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Arctic Blast

by Jerome Princy (2019-09-30)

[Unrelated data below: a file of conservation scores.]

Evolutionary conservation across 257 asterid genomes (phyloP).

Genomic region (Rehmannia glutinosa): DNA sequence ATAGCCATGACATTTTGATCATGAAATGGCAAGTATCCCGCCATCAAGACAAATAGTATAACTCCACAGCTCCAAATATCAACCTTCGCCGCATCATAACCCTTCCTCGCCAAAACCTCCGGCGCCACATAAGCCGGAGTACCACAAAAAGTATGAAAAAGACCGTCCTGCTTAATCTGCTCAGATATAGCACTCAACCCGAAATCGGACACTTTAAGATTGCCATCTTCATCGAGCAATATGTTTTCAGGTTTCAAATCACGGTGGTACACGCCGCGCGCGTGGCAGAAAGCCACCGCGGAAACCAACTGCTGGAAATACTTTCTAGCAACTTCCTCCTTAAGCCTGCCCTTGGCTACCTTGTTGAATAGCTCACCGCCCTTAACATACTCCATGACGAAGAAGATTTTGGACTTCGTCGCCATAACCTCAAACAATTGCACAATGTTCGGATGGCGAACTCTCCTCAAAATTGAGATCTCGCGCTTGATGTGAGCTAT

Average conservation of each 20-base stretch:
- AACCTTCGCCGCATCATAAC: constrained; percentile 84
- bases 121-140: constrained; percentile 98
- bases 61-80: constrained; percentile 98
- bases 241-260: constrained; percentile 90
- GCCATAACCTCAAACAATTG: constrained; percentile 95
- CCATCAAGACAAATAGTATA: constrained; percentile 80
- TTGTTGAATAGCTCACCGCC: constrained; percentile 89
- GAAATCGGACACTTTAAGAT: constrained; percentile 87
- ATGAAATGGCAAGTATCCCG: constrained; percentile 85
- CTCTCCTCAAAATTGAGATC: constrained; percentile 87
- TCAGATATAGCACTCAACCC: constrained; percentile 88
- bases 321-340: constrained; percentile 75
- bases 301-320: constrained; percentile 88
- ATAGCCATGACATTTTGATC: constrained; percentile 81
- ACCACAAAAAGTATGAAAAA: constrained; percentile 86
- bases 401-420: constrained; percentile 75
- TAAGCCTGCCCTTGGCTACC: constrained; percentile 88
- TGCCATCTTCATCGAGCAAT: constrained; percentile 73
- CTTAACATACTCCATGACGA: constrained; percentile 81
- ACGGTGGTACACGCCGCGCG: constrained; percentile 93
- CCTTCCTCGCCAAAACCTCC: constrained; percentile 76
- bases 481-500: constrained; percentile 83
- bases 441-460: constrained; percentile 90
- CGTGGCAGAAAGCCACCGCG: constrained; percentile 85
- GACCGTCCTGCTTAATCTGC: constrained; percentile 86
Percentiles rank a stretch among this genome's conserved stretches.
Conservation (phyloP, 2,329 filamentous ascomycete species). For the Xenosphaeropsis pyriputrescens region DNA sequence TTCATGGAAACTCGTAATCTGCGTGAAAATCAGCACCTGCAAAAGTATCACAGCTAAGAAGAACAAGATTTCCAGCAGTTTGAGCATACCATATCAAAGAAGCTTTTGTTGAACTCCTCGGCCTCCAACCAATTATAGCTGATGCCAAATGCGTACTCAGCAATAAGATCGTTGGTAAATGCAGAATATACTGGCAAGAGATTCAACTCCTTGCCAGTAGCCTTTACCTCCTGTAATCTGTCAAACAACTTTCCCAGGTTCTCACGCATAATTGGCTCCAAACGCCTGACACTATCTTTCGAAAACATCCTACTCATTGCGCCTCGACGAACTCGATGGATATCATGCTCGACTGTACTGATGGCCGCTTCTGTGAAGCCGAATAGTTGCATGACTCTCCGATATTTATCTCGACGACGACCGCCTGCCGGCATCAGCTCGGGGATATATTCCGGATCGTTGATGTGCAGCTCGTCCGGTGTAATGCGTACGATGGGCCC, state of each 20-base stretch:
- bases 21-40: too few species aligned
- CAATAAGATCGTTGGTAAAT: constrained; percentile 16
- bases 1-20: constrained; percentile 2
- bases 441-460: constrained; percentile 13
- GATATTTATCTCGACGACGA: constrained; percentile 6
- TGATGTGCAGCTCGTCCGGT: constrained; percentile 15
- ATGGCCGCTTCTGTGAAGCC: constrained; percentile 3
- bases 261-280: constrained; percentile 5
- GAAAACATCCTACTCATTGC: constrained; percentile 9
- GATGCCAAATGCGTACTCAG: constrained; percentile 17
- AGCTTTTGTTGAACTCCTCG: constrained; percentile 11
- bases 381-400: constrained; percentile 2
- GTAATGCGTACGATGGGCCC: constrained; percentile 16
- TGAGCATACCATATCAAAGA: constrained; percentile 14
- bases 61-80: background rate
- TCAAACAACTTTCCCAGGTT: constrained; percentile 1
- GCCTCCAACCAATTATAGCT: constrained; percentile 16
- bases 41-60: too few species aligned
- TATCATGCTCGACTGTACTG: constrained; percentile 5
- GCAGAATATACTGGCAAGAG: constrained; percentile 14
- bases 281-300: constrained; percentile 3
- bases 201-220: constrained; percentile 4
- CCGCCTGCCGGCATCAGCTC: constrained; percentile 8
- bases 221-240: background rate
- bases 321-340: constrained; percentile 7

One of the most common complaints Arctic Blast Review I hear involves pain in the shoulder, particularly amongst my most physically active patients. Not only do they have shoulder pain but usually a stiff and sore neck from trying to keep the shoulder from moving (and hurting!) too much. Participating in sports that involve a lot of arm and shoulder movements, or working at a job that involves a lot of lifting or overhead work, can cause stress and strain and injury to different parts of the shoulder. It's important then to know what the exact injury is before it can be treated successfully. Today, I'd like to talk to you about some common causes of shoulder pain and what you can do about them. Arthritis: Arthritis can set into the shoulder joint after an injury or strain occurs. Treatment consists of anti-inflammatory and/or pain medications. When severe, sometimes the joint may need to be artificially replaced. Bursitis/tendinitis: Usually the most common cause of shoulder pain. These are inflammation of the bursal sacs and/or tendons of the shoulder caused by overuse mainly. Calcium tendinitis can also occur where calcium deposits occur within the tendons, usually of the rotator cuff. These conditions can be treated with anti-inflammatory medications, rest, and gentle exercise to keep the shoulder moving properly and break up calcium deposits. Frozen shoulder: This condition can occur when an injury to the shoulder has gone too long untreated but it also can occur on its own with no known injury. It occurs almost twice as often in women ages 40-60 than men. Disorders of the endocrine system (diabetes, thyroid problems, etc) and Parkinson disease can also be factors. Inflammation and stiffness sets in to the point where it becomes very difficult to move the shoulder joint. This is also called adhesive capsulitis and is generally treated by physical therapy. It's important if you injure your shoulder to get treatment for it before this condition sets in as it can be complicated to resolve. Rotator cuff tear: The cuff-like band of tendon surrounding the shoulder that hold it in place is called the rotator cuff. With heavy sports playing or overhead arm activity, this cuff can tear and separate from the bone. Often times surgery is needed to re-attach the tendons, but other times it can heal with physical therapy, gentle exercise and/or rest. SLAP lesion: This is a tear of the labrum, soft, fibrous tissue that surrounds the shoulder socket. It occurs most often when you fall onto your outstretched hands. It is often treated with anti-inflammatory medication and physical therapy. Sometimes, surgery is required to stabilize the shoulder if the tears are too extensive.

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